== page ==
Several years ago, the FDA began warning parents about using benzocaine-based gels to ease the discomfort of teething. Benzocaine is a local anesthetic that’s used in many over-the-counter remedies for not just teething but toothache, sore throat, canker sores, and more.
Think Orajel, Anbesol, Cepacol, and such.
Why the warning? As we’ve noted before, though benzocaine can offer quick, if short-term, relief, it can also
damage gum tissue by triggering a process called hemolysis. Red blood cells are destroyed, transformed into a kind of hemoglobin (called methemoglobin) that can’t carry oxygen. The gums turn mushy and dark.
In some cases – such as with long-term use or overuse – benzocaine can trigger a condition called methemoglobinemia, in which oxygen levels in blood are greatly reduced. Seeing more cases of this disorder cropping up in very young children (as “blue baby syndrome”), the FDA has now twice recommended against teething gels that contain the ingredient.
Now, this week, they’ve issued yet another warning. Maybe third time’s the charm.
“Given the accumulating evidence regarding benzocaine’s association with methemoglobinemia, we are taking necessary action to work with industry to discontinue the distribution and sale of over-the-counter benzocaine oral health products intended for teething pain, and add warning information about methemoglobinemia and a contraindication against use for teething pain and against use in children under two years of age to the remaining oral health care drug products containing benzocaine,” said Janet Woodcock, M.D., director of the FDA’s Center for Drug Evaluation and Research. “As part of the action, the agency is also requiring that prescription local anesthetics add updated warnings about their risk of this condition.”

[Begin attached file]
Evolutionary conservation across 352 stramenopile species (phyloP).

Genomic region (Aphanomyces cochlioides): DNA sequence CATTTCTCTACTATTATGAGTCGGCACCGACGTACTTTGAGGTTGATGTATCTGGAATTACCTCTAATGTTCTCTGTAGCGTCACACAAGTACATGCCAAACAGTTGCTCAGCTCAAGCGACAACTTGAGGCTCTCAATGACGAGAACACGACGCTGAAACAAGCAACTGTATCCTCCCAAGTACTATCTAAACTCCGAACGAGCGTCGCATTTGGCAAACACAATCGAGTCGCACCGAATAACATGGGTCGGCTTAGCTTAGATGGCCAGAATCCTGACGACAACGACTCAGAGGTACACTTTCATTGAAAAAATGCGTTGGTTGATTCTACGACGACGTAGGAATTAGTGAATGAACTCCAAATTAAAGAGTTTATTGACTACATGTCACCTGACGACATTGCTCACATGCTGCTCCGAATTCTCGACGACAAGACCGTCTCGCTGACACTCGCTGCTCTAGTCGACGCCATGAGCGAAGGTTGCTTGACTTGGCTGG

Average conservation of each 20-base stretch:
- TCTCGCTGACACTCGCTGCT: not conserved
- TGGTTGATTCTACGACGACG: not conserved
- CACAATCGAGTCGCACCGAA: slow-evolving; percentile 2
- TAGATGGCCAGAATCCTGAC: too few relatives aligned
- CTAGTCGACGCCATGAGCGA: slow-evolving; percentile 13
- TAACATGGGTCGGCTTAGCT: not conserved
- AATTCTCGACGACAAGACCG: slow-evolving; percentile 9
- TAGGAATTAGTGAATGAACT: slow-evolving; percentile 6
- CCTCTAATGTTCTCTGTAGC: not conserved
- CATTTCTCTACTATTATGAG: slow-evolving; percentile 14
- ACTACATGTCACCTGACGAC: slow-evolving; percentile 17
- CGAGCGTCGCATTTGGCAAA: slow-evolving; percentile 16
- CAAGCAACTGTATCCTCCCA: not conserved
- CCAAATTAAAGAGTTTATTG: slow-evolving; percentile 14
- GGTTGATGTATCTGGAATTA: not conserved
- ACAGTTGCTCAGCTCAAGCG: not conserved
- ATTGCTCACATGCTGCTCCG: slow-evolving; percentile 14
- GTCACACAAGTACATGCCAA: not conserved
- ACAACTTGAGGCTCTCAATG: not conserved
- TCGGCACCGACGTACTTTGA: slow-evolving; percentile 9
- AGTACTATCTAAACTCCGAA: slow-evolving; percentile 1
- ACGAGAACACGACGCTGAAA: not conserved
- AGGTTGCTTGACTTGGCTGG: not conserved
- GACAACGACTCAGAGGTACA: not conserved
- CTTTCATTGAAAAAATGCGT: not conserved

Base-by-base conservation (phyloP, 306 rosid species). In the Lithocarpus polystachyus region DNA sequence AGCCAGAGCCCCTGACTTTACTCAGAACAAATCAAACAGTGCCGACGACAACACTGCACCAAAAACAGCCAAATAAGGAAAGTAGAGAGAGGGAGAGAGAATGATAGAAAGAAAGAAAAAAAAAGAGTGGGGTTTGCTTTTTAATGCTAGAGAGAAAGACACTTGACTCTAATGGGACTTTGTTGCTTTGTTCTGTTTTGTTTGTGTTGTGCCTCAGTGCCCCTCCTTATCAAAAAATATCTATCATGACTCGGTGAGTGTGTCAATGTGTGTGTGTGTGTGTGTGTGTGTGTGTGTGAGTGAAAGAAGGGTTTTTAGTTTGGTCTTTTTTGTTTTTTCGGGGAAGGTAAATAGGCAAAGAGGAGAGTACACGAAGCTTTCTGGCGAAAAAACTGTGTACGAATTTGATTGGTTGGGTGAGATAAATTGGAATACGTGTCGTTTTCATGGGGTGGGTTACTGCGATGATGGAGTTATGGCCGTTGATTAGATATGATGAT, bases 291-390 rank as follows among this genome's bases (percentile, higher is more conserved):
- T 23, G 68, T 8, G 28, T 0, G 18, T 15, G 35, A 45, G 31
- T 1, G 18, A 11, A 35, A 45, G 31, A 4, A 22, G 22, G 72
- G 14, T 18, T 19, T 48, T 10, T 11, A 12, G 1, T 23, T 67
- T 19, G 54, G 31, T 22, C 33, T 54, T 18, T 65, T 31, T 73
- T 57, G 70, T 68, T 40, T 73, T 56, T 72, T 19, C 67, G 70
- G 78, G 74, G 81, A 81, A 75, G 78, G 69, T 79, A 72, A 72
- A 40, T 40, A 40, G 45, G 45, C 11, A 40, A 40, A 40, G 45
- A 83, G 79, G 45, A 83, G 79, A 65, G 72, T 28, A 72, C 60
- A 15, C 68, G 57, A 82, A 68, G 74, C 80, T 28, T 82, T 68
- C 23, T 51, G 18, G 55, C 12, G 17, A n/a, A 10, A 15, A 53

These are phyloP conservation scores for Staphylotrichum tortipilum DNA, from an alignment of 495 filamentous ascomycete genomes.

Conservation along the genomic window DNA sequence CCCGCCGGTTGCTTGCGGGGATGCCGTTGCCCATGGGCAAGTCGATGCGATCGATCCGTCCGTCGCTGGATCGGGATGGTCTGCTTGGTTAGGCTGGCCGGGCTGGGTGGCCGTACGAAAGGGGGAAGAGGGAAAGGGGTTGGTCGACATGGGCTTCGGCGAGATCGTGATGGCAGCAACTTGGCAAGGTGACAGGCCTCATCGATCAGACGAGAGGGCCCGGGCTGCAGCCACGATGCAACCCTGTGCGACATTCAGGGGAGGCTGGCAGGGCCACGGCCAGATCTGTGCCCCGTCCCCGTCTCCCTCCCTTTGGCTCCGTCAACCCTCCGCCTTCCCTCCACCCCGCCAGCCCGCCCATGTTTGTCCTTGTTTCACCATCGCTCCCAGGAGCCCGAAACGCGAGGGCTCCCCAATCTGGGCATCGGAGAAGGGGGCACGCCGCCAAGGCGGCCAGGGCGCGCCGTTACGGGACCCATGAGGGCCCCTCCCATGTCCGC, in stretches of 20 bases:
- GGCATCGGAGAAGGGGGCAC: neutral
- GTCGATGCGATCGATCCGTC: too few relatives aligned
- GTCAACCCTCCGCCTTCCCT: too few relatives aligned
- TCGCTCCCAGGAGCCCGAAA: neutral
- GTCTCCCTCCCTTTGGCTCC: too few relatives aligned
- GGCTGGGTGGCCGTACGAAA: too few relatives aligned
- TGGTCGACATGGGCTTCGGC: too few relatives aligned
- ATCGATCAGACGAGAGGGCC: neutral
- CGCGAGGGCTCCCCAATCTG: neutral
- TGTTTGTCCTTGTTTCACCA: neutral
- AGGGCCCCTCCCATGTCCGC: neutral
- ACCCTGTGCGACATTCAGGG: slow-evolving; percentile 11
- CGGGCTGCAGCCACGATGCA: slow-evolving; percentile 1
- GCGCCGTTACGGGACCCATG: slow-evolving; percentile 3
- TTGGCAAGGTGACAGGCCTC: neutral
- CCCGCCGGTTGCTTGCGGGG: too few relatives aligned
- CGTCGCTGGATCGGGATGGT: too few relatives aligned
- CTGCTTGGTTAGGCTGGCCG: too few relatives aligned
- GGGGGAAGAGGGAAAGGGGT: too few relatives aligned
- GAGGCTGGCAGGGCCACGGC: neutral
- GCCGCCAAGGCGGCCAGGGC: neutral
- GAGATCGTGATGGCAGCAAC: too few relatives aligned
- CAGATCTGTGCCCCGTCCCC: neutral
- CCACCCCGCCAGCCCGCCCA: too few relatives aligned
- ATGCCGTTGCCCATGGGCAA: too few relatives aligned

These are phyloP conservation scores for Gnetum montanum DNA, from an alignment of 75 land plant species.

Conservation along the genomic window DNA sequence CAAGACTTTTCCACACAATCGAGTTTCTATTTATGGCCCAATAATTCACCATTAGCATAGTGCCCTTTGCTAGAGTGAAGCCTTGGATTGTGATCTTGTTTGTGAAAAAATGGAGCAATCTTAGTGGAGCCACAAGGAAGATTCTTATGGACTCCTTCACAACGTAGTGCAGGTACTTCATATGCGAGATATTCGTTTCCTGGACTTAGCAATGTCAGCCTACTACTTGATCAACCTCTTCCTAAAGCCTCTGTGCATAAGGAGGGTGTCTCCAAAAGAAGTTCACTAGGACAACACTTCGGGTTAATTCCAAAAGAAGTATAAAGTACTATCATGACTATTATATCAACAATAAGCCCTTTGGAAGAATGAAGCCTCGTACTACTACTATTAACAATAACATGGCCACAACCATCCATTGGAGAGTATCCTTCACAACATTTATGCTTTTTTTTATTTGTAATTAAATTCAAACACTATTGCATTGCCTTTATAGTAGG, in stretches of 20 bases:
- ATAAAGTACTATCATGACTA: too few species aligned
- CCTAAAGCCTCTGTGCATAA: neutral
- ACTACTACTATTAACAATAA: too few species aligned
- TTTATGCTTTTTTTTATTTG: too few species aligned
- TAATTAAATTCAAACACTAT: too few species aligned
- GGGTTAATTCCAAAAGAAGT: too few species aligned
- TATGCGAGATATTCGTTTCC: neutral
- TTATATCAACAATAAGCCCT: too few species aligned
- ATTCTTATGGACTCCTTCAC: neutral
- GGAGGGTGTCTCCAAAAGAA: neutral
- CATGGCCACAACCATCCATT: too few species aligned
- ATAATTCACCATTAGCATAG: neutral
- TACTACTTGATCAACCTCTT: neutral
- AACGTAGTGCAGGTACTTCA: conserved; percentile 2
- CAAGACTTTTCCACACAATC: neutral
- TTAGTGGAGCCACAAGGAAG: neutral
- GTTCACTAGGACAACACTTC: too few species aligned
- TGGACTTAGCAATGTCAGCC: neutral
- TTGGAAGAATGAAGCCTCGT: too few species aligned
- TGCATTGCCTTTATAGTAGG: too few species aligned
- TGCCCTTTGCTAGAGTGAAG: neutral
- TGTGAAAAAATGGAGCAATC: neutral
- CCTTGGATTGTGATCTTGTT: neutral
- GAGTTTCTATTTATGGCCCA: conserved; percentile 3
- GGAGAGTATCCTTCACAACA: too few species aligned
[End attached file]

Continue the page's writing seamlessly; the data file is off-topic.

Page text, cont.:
The main symptom of methemoglobinemia is the skin, lips, and nail beds turning slightly blue or gray. Other symptoms include shortness of breath, fatigue, headache, lightheadedness, and an elevated heart rate.
Fortunately, there are good alternatives to benzocaine teething gels, such as rubber teething rings and eco-friendly teething toys. You can also offer relief by simply massaging your baby’s gums gently with a finger.
See this excellent post from Mama Natural for more natural remedies to ease teething pain.
And, yes, in case you were wondering, benzocaine can damage the gum tissue of adults, as well, so it’s worthwhile to reach for other options, such as herbal remedies, when you need immediate help at home with alleviating oral pain.
Either way, remember that, herbal or otherwise, such remedies are really just short-term solutions. Only by seeing your dentist can you address the actual cause of your pain and give you long-term relief.
Image by liz west